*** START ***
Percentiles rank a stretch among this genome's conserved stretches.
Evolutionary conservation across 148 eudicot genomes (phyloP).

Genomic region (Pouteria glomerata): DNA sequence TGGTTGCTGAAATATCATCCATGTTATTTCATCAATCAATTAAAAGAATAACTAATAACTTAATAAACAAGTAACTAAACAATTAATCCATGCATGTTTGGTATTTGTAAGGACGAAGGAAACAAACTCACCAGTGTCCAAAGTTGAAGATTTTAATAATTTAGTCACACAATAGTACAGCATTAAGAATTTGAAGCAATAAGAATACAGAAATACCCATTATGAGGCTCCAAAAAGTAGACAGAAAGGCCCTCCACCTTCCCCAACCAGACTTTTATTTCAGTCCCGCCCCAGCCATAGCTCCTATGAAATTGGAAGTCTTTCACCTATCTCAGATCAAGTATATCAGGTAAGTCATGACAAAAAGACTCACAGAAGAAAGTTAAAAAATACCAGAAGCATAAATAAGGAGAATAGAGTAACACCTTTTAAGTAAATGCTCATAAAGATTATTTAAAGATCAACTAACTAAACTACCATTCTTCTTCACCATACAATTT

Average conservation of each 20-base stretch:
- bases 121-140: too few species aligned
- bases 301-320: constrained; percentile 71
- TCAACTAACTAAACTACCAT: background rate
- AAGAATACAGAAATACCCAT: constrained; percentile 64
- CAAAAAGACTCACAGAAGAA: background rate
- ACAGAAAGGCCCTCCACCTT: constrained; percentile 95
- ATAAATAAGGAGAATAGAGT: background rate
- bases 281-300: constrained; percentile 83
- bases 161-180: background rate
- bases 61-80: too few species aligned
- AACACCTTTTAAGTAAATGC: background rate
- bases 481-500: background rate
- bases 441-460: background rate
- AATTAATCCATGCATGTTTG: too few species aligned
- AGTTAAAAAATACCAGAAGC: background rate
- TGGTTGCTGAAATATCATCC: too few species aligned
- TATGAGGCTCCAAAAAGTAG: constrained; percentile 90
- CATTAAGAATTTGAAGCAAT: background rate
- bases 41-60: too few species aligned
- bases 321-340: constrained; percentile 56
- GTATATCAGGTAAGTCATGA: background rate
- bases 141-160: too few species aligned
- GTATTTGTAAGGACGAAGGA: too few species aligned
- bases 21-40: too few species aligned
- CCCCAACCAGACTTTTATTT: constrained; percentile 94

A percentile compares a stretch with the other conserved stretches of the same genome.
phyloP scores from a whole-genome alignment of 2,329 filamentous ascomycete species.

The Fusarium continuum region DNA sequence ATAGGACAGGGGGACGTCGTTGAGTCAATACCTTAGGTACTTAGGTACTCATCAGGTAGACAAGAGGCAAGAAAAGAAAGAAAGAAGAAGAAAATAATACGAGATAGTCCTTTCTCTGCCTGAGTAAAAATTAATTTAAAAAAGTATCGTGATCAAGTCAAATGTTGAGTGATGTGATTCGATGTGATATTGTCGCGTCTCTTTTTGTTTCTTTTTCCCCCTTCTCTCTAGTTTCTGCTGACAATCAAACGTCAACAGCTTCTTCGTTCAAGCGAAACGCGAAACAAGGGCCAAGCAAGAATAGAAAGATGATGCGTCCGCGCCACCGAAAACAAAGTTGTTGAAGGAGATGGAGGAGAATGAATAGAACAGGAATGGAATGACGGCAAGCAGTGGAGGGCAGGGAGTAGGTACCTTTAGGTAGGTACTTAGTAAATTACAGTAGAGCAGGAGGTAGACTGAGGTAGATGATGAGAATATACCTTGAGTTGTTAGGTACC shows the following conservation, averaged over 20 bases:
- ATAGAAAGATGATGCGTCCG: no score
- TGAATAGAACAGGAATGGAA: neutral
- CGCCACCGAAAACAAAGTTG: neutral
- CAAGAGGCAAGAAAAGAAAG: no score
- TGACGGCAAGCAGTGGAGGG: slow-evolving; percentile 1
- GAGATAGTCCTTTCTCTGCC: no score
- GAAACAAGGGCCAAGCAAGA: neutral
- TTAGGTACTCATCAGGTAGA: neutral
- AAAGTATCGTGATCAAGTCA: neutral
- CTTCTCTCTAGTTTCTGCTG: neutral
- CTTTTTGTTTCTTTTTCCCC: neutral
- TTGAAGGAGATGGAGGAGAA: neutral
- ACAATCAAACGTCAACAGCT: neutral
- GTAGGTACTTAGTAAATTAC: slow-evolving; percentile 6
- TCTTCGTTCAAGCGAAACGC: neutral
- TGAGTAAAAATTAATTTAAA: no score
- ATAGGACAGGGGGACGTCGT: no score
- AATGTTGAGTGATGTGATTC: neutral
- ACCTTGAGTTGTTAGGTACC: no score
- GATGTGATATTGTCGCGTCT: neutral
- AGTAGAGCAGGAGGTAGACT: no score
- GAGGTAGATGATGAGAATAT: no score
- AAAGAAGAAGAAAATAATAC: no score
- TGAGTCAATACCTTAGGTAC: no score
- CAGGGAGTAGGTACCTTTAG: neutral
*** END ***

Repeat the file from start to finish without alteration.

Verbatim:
Percentiles rank a stretch among this genome's conserved stretches.
Evolutionary conservation across 148 eudicot genomes (phyloP).

Genomic region (Pouteria glomerata): DNA sequence TGGTTGCTGAAATATCATCCATGTTATTTCATCAATCAATTAAAAGAATAACTAATAACTTAATAAACAAGTAACTAAACAATTAATCCATGCATGTTTGGTATTTGTAAGGACGAAGGAAACAAACTCACCAGTGTCCAAAGTTGAAGATTTTAATAATTTAGTCACACAATAGTACAGCATTAAGAATTTGAAGCAATAAGAATACAGAAATACCCATTATGAGGCTCCAAAAAGTAGACAGAAAGGCCCTCCACCTTCCCCAACCAGACTTTTATTTCAGTCCCGCCCCAGCCATAGCTCCTATGAAATTGGAAGTCTTTCACCTATCTCAGATCAAGTATATCAGGTAAGTCATGACAAAAAGACTCACAGAAGAAAGTTAAAAAATACCAGAAGCATAAATAAGGAGAATAGAGTAACACCTTTTAAGTAAATGCTCATAAAGATTATTTAAAGATCAACTAACTAAACTACCATTCTTCTTCACCATACAATTT

Average conservation of each 20-base stretch:
- bases 121-140: too few species aligned
- bases 301-320: constrained; percentile 71
- TCAACTAACTAAACTACCAT: background rate
- AAGAATACAGAAATACCCAT: constrained; percentile 64
- CAAAAAGACTCACAGAAGAA: background rate
- ACAGAAAGGCCCTCCACCTT: constrained; percentile 95
- ATAAATAAGGAGAATAGAGT: background rate
- bases 281-300: constrained; percentile 83
- bases 161-180: background rate
- bases 61-80: too few species aligned
- AACACCTTTTAAGTAAATGC: background rate
- bases 481-500: background rate
- bases 441-460: background rate
- AATTAATCCATGCATGTTTG: too few species aligned
- AGTTAAAAAATACCAGAAGC: background rate
- TGGTTGCTGAAATATCATCC: too few species aligned
- TATGAGGCTCCAAAAAGTAG: constrained; percentile 90
- CATTAAGAATTTGAAGCAAT: background rate
- bases 41-60: too few species aligned
- bases 321-340: constrained; percentile 56
- GTATATCAGGTAAGTCATGA: background rate
- bases 141-160: too few species aligned
- GTATTTGTAAGGACGAAGGA: too few species aligned
- bases 21-40: too few species aligned
- CCCCAACCAGACTTTTATTT: constrained; percentile 94

A percentile compares a stretch with the other conserved stretches of the same genome.
phyloP scores from a whole-genome alignment of 2,329 filamentous ascomycete species.

The Fusarium continuum region DNA sequence ATAGGACAGGGGGACGTCGTTGAGTCAATACCTTAGGTACTTAGGTACTCATCAGGTAGACAAGAGGCAAGAAAAGAAAGAAAGAAGAAGAAAATAATACGAGATAGTCCTTTCTCTGCCTGAGTAAAAATTAATTTAAAAAAGTATCGTGATCAAGTCAAATGTTGAGTGATGTGATTCGATGTGATATTGTCGCGTCTCTTTTTGTTTCTTTTTCCCCCTTCTCTCTAGTTTCTGCTGACAATCAAACGTCAACAGCTTCTTCGTTCAAGCGAAACGCGAAACAAGGGCCAAGCAAGAATAGAAAGATGATGCGTCCGCGCCACCGAAAACAAAGTTGTTGAAGGAGATGGAGGAGAATGAATAGAACAGGAATGGAATGACGGCAAGCAGTGGAGGGCAGGGAGTAGGTACCTTTAGGTAGGTACTTAGTAAATTACAGTAGAGCAGGAGGTAGACTGAGGTAGATGATGAGAATATACCTTGAGTTGTTAGGTACC shows the following conservation, averaged over 20 bases:
- ATAGAAAGATGATGCGTCCG: no score
- TGAATAGAACAGGAATGGAA: neutral
- CGCCACCGAAAACAAAGTTG: neutral
- CAAGAGGCAAGAAAAGAAAG: no score
- TGACGGCAAGCAGTGGAGGG: slow-evolving; percentile 1
- GAGATAGTCCTTTCTCTGCC: no score
- GAAACAAGGGCCAAGCAAGA: neutral
- TTAGGTACTCATCAGGTAGA: neutral
- AAAGTATCGTGATCAAGTCA: neutral
- CTTCTCTCTAGTTTCTGCTG: neutral
- CTTTTTGTTTCTTTTTCCCC: neutral
- TTGAAGGAGATGGAGGAGAA: neutral
- ACAATCAAACGTCAACAGCT: neutral
- GTAGGTACTTAGTAAATTAC: slow-evolving; percentile 6
- TCTTCGTTCAAGCGAAACGC: neutral
- TGAGTAAAAATTAATTTAAA: no score
- ATAGGACAGGGGGACGTCGT: no score
- AATGTTGAGTGATGTGATTC: neutral
- ACCTTGAGTTGTTAGGTACC: no score
- GATGTGATATTGTCGCGTCT: neutral
- AGTAGAGCAGGAGGTAGACT: no score
- GAGGTAGATGATGAGAATAT: no score
- AAAGAAGAAGAAAATAATAC: no score
- TGAGTCAATACCTTAGGTAC: no score
- CAGGGAGTAGGTACCTTTAG: neutral